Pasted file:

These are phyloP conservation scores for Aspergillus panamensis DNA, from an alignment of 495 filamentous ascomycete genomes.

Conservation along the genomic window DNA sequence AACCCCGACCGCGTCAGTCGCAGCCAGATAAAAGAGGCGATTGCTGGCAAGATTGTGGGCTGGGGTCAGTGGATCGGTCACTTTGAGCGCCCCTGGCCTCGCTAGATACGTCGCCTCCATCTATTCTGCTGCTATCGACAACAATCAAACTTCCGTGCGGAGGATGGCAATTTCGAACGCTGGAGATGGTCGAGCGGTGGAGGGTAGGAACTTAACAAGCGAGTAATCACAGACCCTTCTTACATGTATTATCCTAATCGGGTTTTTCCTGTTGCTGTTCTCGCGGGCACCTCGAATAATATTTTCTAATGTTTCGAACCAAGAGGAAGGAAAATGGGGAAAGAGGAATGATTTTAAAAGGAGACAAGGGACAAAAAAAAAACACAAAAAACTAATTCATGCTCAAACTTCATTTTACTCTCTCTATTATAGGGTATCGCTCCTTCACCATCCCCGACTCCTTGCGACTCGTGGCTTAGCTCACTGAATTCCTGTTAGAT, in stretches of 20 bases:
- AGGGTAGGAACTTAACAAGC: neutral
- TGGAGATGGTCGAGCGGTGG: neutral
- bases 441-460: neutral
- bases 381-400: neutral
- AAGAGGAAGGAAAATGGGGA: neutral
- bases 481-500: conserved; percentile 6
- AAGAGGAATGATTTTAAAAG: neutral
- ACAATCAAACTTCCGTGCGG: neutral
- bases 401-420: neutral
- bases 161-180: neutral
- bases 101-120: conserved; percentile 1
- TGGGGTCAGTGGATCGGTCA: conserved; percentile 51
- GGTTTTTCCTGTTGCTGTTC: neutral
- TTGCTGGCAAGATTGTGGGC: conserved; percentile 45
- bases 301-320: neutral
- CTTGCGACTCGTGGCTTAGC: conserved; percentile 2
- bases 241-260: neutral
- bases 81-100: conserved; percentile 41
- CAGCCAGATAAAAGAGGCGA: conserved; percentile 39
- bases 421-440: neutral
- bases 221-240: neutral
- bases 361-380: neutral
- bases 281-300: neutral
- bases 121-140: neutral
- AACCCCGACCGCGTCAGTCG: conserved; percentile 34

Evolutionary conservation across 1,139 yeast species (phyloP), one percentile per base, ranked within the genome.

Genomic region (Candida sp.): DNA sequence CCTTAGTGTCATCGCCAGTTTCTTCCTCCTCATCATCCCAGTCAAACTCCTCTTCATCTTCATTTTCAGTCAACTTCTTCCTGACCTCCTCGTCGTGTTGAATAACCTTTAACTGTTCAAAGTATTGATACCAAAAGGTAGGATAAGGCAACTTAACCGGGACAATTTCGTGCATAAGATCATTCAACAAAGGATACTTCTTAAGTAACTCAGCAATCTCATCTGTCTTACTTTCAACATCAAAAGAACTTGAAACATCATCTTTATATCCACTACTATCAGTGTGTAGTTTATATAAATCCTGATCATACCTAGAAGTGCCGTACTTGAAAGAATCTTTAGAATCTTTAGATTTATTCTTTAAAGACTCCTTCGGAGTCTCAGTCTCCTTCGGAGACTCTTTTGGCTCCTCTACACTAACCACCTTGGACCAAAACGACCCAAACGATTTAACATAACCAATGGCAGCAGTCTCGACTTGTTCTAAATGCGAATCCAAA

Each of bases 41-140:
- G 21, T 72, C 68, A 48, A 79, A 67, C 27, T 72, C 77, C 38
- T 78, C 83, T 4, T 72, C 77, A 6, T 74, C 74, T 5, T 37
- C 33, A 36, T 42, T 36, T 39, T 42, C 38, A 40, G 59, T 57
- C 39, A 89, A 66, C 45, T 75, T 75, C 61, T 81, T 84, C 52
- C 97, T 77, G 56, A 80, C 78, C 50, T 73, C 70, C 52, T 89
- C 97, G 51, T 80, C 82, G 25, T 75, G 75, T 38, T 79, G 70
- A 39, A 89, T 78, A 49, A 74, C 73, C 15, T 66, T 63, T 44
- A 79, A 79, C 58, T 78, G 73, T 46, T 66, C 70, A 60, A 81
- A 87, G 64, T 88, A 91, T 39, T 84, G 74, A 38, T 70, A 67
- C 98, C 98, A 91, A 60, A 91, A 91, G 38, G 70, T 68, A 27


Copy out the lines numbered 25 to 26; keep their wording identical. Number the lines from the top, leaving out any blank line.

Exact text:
- bases 281-300: neutral
- bases 121-140: neutral